Counterfeiting, by its nature, depends on secrecy and misdirection. Shining a spotlight on the nature and methods of counterfeiting is one step toward battling the problem.
I’ve been covering this topic for 20 years, and there are still things that surprise me. Anti-counterfeiting efforts are being spearheaded by the best minds in the US government, by trade associations, manufacturers, sales channels, scientists, and technology companies... and yet, it remains a huge problem. Here are a couple new things I learned from last week’s Webinar on counterfeit components, sponsored by Rochester Electronics and EBN:
A component can be “authentic” and “counterfeit” at the same time
As odd as this sounds, the designation of “counterfeit” encompasses form, fit, and function as well as the device itself. For example, a chip manufactured prior to RoHS may be in a package containing lead. If the chip is removed and repackaged lead-free, the repackaged device under some qualifications would be considered counterfeit. Rochester Electronics director of quality Dan Deisz explains in EBN’s comment section:
- With regards to your question about not meeting specs enough to call a part counterfeit. Yes and no. It depends on the spec because the original part may not have met the spec either. We see this all the time with components controlled by source control drawings. If you do a comparative analysis (like we do at Rochester) on every single pin for every single parameter in a dynamic test environment on every replicated part, you have something on which to base the judgment. When it comes to products not governed by an SCD (standard product offering), [not meeting specs is enough to consider a part counterfeit] your statement is correct... most of the time.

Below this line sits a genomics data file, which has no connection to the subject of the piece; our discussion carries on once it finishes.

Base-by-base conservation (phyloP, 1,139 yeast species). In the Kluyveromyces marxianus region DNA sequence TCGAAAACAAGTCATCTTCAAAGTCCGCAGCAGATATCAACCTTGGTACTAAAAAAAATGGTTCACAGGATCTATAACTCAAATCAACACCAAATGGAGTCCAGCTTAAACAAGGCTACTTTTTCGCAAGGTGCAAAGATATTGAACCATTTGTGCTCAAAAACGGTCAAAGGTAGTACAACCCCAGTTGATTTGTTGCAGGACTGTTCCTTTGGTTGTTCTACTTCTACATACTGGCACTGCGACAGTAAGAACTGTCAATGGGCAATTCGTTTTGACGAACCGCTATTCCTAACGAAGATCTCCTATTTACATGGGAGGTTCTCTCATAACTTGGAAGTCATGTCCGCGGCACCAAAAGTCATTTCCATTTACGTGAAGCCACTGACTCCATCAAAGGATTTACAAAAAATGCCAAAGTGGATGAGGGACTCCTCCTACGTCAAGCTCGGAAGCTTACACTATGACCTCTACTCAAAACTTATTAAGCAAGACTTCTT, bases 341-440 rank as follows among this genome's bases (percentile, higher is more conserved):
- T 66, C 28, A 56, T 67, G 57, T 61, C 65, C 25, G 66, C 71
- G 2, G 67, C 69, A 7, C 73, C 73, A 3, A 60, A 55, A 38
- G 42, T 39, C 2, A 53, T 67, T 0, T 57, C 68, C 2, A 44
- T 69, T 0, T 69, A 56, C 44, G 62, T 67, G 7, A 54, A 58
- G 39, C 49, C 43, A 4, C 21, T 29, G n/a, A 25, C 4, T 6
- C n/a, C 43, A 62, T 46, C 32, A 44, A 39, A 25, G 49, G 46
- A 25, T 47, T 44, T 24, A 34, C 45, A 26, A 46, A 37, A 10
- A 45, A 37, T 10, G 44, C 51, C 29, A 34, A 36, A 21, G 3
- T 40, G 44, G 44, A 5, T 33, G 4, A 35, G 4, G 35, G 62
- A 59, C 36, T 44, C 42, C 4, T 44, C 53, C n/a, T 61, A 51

Marking a part is just that -- marking a part
I have long been under the impression that making a part with a unique identifier -- such as DNA tagging or RFID -- would solve the counterfeiting problem by proving the part is authentic. That’s not the case. Even if the original component manufacturer marks a part, that part can be manipulated later down the line. If a part is blacktopped or repackaged, the original device still exists, but now it is being misrepresented. Technically, it is a counterfeit. Additionally, if a part is sourced through unauthorized channels, many manufacturers will not honor its warrantee. Proving the provenance of a device is important, especially if it fails in the field. Deisz explains in an email:
- DNA tagging is not a solution for counterfeit. DNA tagging is simply marking a part. That marking is unique and technically elegant, but that marking bears no legitimacy toward being an authorized product. DNA tagging tells you nothing about product handling. It only tells you who marked the part at one point in time.
Check out the archived Webinar here. You may be surprised at the things you don’t know about counterfeiting.